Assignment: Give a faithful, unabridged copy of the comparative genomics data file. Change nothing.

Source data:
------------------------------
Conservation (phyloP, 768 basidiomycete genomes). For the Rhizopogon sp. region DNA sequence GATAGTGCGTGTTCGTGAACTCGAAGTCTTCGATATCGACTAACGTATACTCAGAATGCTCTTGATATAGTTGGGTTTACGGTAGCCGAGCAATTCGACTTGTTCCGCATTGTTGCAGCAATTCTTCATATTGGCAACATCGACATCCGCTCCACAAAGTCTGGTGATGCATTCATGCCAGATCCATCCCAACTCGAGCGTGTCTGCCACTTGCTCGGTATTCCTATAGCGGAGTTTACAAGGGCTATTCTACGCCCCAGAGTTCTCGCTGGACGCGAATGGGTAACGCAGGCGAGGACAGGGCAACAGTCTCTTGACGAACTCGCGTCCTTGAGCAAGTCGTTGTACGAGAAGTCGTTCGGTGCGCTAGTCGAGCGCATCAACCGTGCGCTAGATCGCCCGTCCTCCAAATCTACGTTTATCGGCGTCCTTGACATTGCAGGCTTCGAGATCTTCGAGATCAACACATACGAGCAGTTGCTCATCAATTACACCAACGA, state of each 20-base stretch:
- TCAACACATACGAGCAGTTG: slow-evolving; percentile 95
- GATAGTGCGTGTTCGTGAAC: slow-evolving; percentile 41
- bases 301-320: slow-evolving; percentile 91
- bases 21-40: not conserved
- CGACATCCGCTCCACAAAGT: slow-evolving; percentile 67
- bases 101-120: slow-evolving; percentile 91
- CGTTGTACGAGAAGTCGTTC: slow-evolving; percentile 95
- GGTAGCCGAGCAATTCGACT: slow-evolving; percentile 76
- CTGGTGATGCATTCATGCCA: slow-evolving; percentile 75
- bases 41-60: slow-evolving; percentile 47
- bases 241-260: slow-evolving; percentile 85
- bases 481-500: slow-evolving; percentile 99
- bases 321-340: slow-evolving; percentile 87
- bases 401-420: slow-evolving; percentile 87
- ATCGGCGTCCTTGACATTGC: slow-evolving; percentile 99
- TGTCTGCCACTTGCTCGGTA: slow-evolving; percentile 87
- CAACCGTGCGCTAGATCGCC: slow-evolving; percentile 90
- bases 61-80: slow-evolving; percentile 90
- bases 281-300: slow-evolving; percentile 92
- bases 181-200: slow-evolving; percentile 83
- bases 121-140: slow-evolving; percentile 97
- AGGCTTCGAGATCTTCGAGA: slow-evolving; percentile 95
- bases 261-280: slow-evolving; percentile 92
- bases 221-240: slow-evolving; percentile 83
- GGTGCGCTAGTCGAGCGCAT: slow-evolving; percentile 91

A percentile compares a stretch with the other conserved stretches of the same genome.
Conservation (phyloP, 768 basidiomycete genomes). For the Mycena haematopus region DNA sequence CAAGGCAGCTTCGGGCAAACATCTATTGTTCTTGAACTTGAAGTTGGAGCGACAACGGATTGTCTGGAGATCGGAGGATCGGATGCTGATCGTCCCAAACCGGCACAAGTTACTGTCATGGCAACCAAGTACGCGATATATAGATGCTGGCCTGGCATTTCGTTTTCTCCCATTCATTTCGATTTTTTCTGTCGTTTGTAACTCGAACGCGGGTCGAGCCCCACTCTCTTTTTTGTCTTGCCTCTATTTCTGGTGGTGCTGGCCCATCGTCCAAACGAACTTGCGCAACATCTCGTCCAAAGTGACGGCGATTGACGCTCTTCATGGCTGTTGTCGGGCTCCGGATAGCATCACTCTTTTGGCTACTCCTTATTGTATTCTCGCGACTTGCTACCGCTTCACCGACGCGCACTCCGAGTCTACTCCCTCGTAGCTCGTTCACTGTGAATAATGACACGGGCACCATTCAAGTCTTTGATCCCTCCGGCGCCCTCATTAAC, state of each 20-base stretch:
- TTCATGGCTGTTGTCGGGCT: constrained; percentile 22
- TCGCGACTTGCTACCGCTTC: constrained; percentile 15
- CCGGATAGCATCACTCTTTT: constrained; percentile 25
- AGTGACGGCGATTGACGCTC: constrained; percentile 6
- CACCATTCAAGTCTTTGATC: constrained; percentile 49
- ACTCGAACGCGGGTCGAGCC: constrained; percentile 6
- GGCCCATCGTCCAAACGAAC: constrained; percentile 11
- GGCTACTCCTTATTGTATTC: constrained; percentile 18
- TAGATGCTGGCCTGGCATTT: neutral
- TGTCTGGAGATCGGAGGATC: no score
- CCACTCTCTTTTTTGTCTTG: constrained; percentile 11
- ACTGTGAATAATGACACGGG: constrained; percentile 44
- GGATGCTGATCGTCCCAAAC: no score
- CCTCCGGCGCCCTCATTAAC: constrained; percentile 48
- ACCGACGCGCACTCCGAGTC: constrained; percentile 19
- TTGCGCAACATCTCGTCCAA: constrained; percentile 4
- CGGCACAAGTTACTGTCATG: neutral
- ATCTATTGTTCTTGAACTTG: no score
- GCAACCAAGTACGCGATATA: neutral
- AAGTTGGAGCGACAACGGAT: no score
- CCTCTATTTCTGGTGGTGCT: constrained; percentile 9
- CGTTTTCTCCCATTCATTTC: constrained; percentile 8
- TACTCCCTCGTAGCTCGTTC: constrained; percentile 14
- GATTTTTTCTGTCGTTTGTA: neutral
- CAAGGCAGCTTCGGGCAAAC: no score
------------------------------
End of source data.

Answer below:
Conservation (phyloP, 768 basidiomycete genomes). For the Rhizopogon sp. region DNA sequence GATAGTGCGTGTTCGTGAACTCGAAGTCTTCGATATCGACTAACGTATACTCAGAATGCTCTTGATATAGTTGGGTTTACGGTAGCCGAGCAATTCGACTTGTTCCGCATTGTTGCAGCAATTCTTCATATTGGCAACATCGACATCCGCTCCACAAAGTCTGGTGATGCATTCATGCCAGATCCATCCCAACTCGAGCGTGTCTGCCACTTGCTCGGTATTCCTATAGCGGAGTTTACAAGGGCTATTCTACGCCCCAGAGTTCTCGCTGGACGCGAATGGGTAACGCAGGCGAGGACAGGGCAACAGTCTCTTGACGAACTCGCGTCCTTGAGCAAGTCGTTGTACGAGAAGTCGTTCGGTGCGCTAGTCGAGCGCATCAACCGTGCGCTAGATCGCCCGTCCTCCAAATCTACGTTTATCGGCGTCCTTGACATTGCAGGCTTCGAGATCTTCGAGATCAACACATACGAGCAGTTGCTCATCAATTACACCAACGA, state of each 20-base stretch:
- TCAACACATACGAGCAGTTG: slow-evolving; percentile 95
- GATAGTGCGTGTTCGTGAAC: slow-evolving; percentile 41
- bases 301-320: slow-evolving; percentile 91
- bases 21-40: not conserved
- CGACATCCGCTCCACAAAGT: slow-evolving; percentile 67
- bases 101-120: slow-evolving; percentile 91
- CGTTGTACGAGAAGTCGTTC: slow-evolving; percentile 95
- GGTAGCCGAGCAATTCGACT: slow-evolving; percentile 76
- CTGGTGATGCATTCATGCCA: slow-evolving; percentile 75
- bases 41-60: slow-evolving; percentile 47
- bases 241-260: slow-evolving; percentile 85
- bases 481-500: slow-evolving; percentile 99
- bases 321-340: slow-evolving; percentile 87
- bases 401-420: slow-evolving; percentile 87
- ATCGGCGTCCTTGACATTGC: slow-evolving; percentile 99
- TGTCTGCCACTTGCTCGGTA: slow-evolving; percentile 87
- CAACCGTGCGCTAGATCGCC: slow-evolving; percentile 90
- bases 61-80: slow-evolving; percentile 90
- bases 281-300: slow-evolving; percentile 92
- bases 181-200: slow-evolving; percentile 83
- bases 121-140: slow-evolving; percentile 97
- AGGCTTCGAGATCTTCGAGA: slow-evolving; percentile 95
- bases 261-280: slow-evolving; percentile 92
- bases 221-240: slow-evolving; percentile 83
- GGTGCGCTAGTCGAGCGCAT: slow-evolving; percentile 91

A percentile compares a stretch with the other conserved stretches of the same genome.
Conservation (phyloP, 768 basidiomycete genomes). For the Mycena haematopus region DNA sequence CAAGGCAGCTTCGGGCAAACATCTATTGTTCTTGAACTTGAAGTTGGAGCGACAACGGATTGTCTGGAGATCGGAGGATCGGATGCTGATCGTCCCAAACCGGCACAAGTTACTGTCATGGCAACCAAGTACGCGATATATAGATGCTGGCCTGGCATTTCGTTTTCTCCCATTCATTTCGATTTTTTCTGTCGTTTGTAACTCGAACGCGGGTCGAGCCCCACTCTCTTTTTTGTCTTGCCTCTATTTCTGGTGGTGCTGGCCCATCGTCCAAACGAACTTGCGCAACATCTCGTCCAAAGTGACGGCGATTGACGCTCTTCATGGCTGTTGTCGGGCTCCGGATAGCATCACTCTTTTGGCTACTCCTTATTGTATTCTCGCGACTTGCTACCGCTTCACCGACGCGCACTCCGAGTCTACTCCCTCGTAGCTCGTTCACTGTGAATAATGACACGGGCACCATTCAAGTCTTTGATCCCTCCGGCGCCCTCATTAAC, state of each 20-base stretch:
- TTCATGGCTGTTGTCGGGCT: constrained; percentile 22
- TCGCGACTTGCTACCGCTTC: constrained; percentile 15
- CCGGATAGCATCACTCTTTT: constrained; percentile 25
- AGTGACGGCGATTGACGCTC: constrained; percentile 6
- CACCATTCAAGTCTTTGATC: constrained; percentile 49
- ACTCGAACGCGGGTCGAGCC: constrained; percentile 6
- GGCCCATCGTCCAAACGAAC: constrained; percentile 11
- GGCTACTCCTTATTGTATTC: constrained; percentile 18
- TAGATGCTGGCCTGGCATTT: neutral
- TGTCTGGAGATCGGAGGATC: no score
- CCACTCTCTTTTTTGTCTTG: constrained; percentile 11
- ACTGTGAATAATGACACGGG: constrained; percentile 44
- GGATGCTGATCGTCCCAAAC: no score
- CCTCCGGCGCCCTCATTAAC: constrained; percentile 48
- ACCGACGCGCACTCCGAGTC: constrained; percentile 19
- TTGCGCAACATCTCGTCCAA: constrained; percentile 4
- CGGCACAAGTTACTGTCATG: neutral
- ATCTATTGTTCTTGAACTTG: no score
- GCAACCAAGTACGCGATATA: neutral
- AAGTTGGAGCGACAACGGAT: no score
- CCTCTATTTCTGGTGGTGCT: constrained; percentile 9
- CGTTTTCTCCCATTCATTTC: constrained; percentile 8
- TACTCCCTCGTAGCTCGTTC: constrained; percentile 14
- GATTTTTTCTGTCGTTTGTA: neutral
- CAAGGCAGCTTCGGGCAAAC: no score